|Publication number||US4565385 A|
|Application number||US 06/570,977|
|Publication date||Jan 21, 1986|
|Filing date||Jan 16, 1984|
|Priority date||Jan 16, 1984|
|Publication number||06570977, 570977, US 4565385 A, US 4565385A, US-A-4565385, US4565385 A, US4565385A|
|Inventors||Marvin A. Morford|
|Original Assignee||Morford Marvin A|
|Export Citation||BiBTeX, EndNote, RefMan|
|Patent Citations (8), Referenced by (77), Classifications (12), Legal Events (3)|
|External Links: USPTO, USPTO Assignment, Espacenet|
1. Field of the Invention
The present invention relates generally to wheelchair and more particularly to a tiltable wheelchair having a head rest and an adjustable leg support while still providing mobility in a reclined position.
2. Description of the Prior Art
The art of the wheelchair for usage by injured and infirm people is well known. Classically, the wheelchair was designed and developed to transport a person from one location to another as contrasted with the use of a stretcher. However, as health care evolved to be more specialized, the wheelchair has become a very common and indispensable instrument. The actual function of the wheelchair has changed from that of a traditionally transporting device to a holding device for patients and infirm people who ultimately spend a great deal of time confined to the wheelchair. Examples of such usage would be in skilled care and conventional nursing home facilties. Typically, a patient in such facilities is placed in the wheelchair upon rising in the morning and removed only for brief periods of time until again placed in their bed at night. The wheelchair is not designed for much extended holding in that typically it provides only upright sitting with the occupant's legs extending straight down in front of the occupant with little or no support for the shoulders and head. Typically, flexion deformity results with the patient assuming a posture of forward slump, resting the head over the knees or over the side of the wheelchair.
The present art of wheelchair development to lessen the aforesaid problem includes means to permit the chair itself to rock as disclosed in Kiel, U.S. Pat. No. 4,125,269 and Vaughan, U.S. Pat. No. 4,118,046. However, rocking motion may often not be desired and may be impractical where the patient is not physically able to provide the rocking motion force necessary to continually move the chair. Further, the absolute stability of the chair when occupied by an elderly person, who through inadvertance may obtain undesired and unpredictable movement of a rocking chair cannot be subject of concern when occupants are left unattended. Further, the rocking type chairs are in a fixed location when the rocker is engaged, thus at the least providing a monotonous environment and potentially a serious safety hazard, thorugh their inability to move in an emergency.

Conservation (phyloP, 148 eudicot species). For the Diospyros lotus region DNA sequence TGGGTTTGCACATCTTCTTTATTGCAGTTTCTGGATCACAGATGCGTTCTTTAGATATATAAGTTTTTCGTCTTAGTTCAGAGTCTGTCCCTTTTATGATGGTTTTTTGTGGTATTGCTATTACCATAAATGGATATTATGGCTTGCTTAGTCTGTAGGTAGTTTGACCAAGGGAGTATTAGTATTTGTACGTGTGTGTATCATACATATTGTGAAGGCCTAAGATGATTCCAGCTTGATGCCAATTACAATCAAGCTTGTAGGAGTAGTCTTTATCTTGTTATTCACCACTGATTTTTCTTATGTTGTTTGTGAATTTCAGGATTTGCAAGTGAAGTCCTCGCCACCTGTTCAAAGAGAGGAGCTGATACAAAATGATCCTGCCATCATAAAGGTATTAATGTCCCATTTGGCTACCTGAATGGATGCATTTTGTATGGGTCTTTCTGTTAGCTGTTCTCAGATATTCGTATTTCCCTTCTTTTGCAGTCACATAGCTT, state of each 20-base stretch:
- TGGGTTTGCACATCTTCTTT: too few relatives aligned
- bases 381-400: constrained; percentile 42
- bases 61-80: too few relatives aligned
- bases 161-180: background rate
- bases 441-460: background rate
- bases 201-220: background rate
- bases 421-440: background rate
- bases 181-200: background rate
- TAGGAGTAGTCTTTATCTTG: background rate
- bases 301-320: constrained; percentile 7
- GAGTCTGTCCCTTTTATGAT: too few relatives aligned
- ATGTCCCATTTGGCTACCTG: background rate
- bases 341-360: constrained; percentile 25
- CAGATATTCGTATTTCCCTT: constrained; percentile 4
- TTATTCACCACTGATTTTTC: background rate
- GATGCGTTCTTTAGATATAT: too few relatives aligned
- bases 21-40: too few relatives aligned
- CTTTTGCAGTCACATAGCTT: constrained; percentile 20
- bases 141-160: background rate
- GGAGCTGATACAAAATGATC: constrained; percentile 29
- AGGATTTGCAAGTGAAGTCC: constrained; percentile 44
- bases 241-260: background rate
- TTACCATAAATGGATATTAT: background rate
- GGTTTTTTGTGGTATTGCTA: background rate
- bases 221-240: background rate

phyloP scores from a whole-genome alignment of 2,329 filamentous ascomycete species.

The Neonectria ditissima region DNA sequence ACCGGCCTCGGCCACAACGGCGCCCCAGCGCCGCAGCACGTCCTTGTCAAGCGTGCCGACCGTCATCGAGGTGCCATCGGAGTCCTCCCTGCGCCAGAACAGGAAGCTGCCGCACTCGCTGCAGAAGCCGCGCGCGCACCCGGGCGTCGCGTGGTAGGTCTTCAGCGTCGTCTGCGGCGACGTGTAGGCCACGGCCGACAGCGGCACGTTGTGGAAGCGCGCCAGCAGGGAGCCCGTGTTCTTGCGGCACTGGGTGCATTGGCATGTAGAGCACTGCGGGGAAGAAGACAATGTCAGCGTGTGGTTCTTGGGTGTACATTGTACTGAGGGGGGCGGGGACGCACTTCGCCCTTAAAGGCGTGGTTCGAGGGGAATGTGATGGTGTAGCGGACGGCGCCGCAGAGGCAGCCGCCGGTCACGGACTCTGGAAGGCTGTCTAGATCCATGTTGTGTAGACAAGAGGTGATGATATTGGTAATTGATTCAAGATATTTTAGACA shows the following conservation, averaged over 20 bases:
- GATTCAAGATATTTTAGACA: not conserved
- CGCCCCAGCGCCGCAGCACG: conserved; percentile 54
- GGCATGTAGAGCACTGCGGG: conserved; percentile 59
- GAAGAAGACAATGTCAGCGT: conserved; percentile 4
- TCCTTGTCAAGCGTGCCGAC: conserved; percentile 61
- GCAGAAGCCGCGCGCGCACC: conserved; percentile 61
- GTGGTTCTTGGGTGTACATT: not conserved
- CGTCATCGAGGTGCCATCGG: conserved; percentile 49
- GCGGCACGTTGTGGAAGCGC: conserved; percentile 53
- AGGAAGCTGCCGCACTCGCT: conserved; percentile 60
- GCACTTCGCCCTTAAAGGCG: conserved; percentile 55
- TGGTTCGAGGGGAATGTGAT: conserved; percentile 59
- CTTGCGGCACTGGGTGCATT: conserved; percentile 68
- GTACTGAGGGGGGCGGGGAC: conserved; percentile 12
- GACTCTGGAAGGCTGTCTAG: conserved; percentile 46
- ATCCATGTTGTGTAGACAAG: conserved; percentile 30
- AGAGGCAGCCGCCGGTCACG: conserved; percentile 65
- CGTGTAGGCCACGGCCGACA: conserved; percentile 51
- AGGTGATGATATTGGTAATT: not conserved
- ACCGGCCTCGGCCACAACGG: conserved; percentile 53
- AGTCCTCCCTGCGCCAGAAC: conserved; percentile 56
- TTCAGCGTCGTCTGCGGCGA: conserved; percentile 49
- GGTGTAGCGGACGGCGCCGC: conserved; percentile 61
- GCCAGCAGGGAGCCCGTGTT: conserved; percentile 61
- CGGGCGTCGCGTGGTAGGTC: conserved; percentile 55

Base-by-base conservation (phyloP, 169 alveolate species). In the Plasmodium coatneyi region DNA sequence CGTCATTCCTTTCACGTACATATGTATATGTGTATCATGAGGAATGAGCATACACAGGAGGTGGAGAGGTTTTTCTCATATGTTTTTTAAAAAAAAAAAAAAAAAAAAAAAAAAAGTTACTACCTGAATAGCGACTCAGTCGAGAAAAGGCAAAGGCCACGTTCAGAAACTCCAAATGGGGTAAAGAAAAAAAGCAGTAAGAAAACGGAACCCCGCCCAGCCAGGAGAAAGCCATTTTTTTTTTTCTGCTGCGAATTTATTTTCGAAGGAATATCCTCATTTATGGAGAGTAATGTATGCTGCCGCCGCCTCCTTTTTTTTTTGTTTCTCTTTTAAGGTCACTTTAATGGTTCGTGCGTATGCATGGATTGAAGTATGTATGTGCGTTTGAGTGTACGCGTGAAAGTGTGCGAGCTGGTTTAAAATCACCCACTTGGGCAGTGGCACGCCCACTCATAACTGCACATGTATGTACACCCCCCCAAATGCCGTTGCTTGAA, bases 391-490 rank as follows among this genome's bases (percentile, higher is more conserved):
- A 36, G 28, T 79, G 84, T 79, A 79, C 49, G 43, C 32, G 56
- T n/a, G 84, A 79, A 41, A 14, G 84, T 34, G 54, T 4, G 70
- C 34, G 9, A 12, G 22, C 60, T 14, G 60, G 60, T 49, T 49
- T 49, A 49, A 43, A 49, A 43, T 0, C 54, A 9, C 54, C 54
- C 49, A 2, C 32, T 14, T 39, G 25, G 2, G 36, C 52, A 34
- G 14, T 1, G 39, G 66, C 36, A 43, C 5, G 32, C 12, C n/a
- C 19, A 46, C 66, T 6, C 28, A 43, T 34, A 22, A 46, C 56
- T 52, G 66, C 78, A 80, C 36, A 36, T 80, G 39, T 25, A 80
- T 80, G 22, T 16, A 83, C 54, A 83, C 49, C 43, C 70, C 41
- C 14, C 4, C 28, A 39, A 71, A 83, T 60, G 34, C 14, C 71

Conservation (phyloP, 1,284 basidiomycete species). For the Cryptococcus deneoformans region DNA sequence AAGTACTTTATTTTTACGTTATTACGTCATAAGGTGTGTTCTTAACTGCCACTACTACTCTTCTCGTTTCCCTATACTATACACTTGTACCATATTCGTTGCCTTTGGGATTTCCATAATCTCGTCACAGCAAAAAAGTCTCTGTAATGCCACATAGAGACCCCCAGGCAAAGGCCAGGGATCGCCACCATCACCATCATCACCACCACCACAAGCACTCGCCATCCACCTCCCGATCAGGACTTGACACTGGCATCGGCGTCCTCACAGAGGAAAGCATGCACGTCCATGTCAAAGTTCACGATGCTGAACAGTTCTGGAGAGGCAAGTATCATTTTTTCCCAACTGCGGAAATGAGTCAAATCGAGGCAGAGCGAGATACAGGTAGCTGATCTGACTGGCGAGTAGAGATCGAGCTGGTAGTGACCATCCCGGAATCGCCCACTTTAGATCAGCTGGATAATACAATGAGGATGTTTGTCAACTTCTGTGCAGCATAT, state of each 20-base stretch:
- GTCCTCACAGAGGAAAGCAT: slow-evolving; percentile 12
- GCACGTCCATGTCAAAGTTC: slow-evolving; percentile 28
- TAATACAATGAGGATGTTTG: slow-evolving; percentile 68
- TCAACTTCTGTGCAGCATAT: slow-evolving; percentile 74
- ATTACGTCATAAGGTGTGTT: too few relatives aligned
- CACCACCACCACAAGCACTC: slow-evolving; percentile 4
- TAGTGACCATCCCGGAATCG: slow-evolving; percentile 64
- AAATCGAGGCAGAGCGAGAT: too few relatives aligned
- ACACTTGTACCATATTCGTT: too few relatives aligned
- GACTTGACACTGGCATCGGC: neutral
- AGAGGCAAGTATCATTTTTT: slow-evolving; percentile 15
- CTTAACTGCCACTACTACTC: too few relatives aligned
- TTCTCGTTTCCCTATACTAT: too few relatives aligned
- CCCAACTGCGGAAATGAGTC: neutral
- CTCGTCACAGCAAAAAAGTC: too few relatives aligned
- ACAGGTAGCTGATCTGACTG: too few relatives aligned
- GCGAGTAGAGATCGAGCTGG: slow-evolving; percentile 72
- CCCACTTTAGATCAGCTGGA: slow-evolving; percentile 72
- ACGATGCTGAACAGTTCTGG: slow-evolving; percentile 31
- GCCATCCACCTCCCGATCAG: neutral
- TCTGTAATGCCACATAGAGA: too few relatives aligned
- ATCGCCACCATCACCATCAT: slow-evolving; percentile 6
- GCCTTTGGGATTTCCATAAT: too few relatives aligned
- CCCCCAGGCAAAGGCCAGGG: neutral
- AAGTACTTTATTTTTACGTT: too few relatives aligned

There is a need for a safety wheelchair which is adapted to hold an individual for extended periods of time, for when relief from the traditional upright sitting position may be given, while still permitting their mobility.
The present invention provides a tiltable supporting wheelchair through the addition of a tilting mechanism and a leg support and a head rest on a conventional wheelchair. The tilting mechanism includes front support wheels pivotally connected to the frame of the wheelchair by a pivotal cross-frame by brackets attached to the wheelchair. The cross-frame is connected via an arm and rod to a pivotal plate which is connected by a linkage to a lever which is pivotly connected to the back of the wheelchair frame and pivots from an upper retracted position where the front wheels are retracted to a lower tilted position where the front wheels are pivoted forward and downward to engage the floor and raise the front of the wheelchair. Rear supports contact the floor upon the front wheels pivoting to their farthest point. A locking plate and pin prevent free movement of the lever between the upper retracted position and the lower extended-tilted position.
The adjustable leg support includes a leg pad slideably mounted on a cross-frame pivotally connected to the front of the frame of the wheelchair. A notched locking plate secured to the cross-frame engages a locking rod to selectively control the pivotal movement of the cross-frame from a non-serviceable down position to a selective pivotable upward position extending outward from the front of the wheelchair. A spring accented latch engages cross-frame supports to allow sliding of the pad along the length of the cross-frame.
A head rest is provided by a head support secured by a bracket to the back support of the wheelchair with a height adjustable head cushion mounted thereon.
FIG. one is a side view of a conventional wheelchair illustrating the tilting means of the present invention, with the wheelchair in a normal position and the leg rest moveable upwards and outwards;
FIG. 2 is a side view of the wheelchair of FIG. 1 with the tilting means of the present invention engaged and the leg rest raised and extended;
FIG. 3 is a perspective exploded view of the tilting means and leg rest;
FIG. 4 is a front view of the wheelchair taken along lines 4--4 of FIG. 1;
FIG. 5 is an enlarged detailed view of the lever assembly taken along lines 5--5 of FIG. 4;
FIG. 6 is taken along lines 6--6 of FIG. 5;
FIG. 7 is an enlarged cut away sectional detailed view of the cross-member assembly of the leg support taken along lines 7--7 of FIG. 4;
FIG. 8 is taken along lines 8--8 of FIG. 7;
FIG. 9 is an enlarged cut away view taken along lines 9--9 of FIG. 3;
FIG. 10 is a cross sectional view taken along lines 10--10 of FIG. 9; and
FIG. 11 is a cross sectional view taken along lines 11--11 of FIG. 10.
Referring now to the drawings, wherein like reference numerials designate identical or corresponding parts throughtout the several views, the tiltable supporting wheelchair of the present invention is illustrated generally at 10 in FIG. 1.
Generally, the tilting wheelchair 10 (FIGS. 1-5) includes a tilting mechanism 12, an adjustable leg support 14 and a head rest 16 all mounted on a conventional wheelchair 18. The wheelchair 18 is of a type which typically includes a rigid frame 20 with the usual spaced apart set of front and rear wheels 22 and 24 respectively with a seat 26 spaced therebetween and a back rest 28 extending upward therefrom.